However, a shift in coarse and fine farina production was observed that could indicate roll wear.

Even still, too many variables play a factor in the determination. A controlled laboratory study would be necessary to eliminate some variables and to obtain more conclusive results.

Post-production flour treatments

Steps can be taken after the milling process to

ensure a safe, reliable and consistent product

by Mark Fowler, reprinted with permission by World Grain      

Delivery of a product with the right quality characteristics to the customer is the goal of every business. For the flour milling industry, the process of delivering a safe, reliable and consistent product does not end in the flour mill. There are several post-production treatments that modify and improve the performance of the flour for specific applications.


First of all, as I have mentioned in several of my past articles, blending is the best, most efficient and most important post-production process. Before any other of the post-production processes, the flour should be properly blended to maximize the consistency of the product. Delivery of a homogeneous blend of flour for further processing is vital to delivering flour with repeatable characteristics. Consistency will always be the flour quality characteristic most valued by the customer. The two primary methods of blending flour are continuous blending and batch blending. Continuous blending is the least expensive option. The accuracy of a continuous blending system depends on the accuracy of the bin dischargers and the absence of product chokes in the system. Batch blending is the better option for blending of mixes with several components where more precise measurement of ingredients is required.


The most common post-production treatment is the addition of micronutrients and dough improvers. The practice of fortifying bread flour has been a requirement in the United States for several decades. With the lobbying efforts of organizations such as the Flour Fortification Initiative and the Micronutrient Initiative, the health benefits of adding basic vitamins and minerals to flour has been implemented in more than 78 countries across the globe. The combination of vitamins and minerals added to flour varies widely. The U.S. standard includes: niacin, riboflavin, thiamin, folic acid and iron. Requirements in other countries may include vitamin A and zinc.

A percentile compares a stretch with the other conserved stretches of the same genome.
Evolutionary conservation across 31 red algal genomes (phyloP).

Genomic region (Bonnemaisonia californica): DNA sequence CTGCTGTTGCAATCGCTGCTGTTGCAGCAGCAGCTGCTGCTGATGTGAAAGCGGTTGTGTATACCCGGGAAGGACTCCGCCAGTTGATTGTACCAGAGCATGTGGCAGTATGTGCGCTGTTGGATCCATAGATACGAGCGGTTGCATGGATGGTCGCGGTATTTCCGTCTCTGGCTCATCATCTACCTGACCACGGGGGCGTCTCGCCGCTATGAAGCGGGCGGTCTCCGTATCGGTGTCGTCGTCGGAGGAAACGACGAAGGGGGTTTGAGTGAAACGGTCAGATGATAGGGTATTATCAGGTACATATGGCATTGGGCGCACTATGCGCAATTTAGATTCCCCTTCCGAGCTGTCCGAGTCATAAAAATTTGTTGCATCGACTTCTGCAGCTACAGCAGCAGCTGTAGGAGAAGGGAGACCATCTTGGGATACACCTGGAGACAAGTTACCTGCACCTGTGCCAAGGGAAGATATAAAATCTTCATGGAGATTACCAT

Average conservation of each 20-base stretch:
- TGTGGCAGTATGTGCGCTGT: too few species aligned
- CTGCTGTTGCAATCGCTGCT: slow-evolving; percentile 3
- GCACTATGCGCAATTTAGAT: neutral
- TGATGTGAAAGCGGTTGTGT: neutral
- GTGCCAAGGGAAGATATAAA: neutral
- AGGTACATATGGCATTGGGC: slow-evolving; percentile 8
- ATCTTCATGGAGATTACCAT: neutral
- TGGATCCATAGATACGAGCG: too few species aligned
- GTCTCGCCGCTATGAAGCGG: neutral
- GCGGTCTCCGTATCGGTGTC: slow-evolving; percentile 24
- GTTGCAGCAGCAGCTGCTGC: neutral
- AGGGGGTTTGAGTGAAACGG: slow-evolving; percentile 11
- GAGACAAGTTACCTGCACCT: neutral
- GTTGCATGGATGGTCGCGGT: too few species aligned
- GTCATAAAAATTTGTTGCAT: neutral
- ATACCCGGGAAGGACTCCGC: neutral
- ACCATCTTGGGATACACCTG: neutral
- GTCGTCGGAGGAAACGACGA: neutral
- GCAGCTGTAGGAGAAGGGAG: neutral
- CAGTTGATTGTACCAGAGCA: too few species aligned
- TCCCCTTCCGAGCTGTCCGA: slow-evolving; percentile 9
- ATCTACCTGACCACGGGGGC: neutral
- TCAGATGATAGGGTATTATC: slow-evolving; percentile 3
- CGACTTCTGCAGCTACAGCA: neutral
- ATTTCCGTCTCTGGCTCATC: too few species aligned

The precise blend of nutrients which are required is not important. Nutritional needs and deficiencies vary from country to country. The importance of the addition of nutrients is the recognition that flour is an inexpensive method of correcting or preventing a nutrition deficiency to make a healthier population.

The incorporation of enzymes and other flour performance additives is a common practice to modify and improve the functionality of the flour to make a variety of products. From biscuits and crackers to any type of bread production, additives can improve the profitability of mills and bakeries and help to deliver a better product to the consumer. Enzymes are natural substances composed of amino acids. They act as catalysts to modify carbohydrates, fats and proteins. Enzymes can be plant-based such as malted barley or sprouted wheat flour. They also can be fungal or bacterial-based products.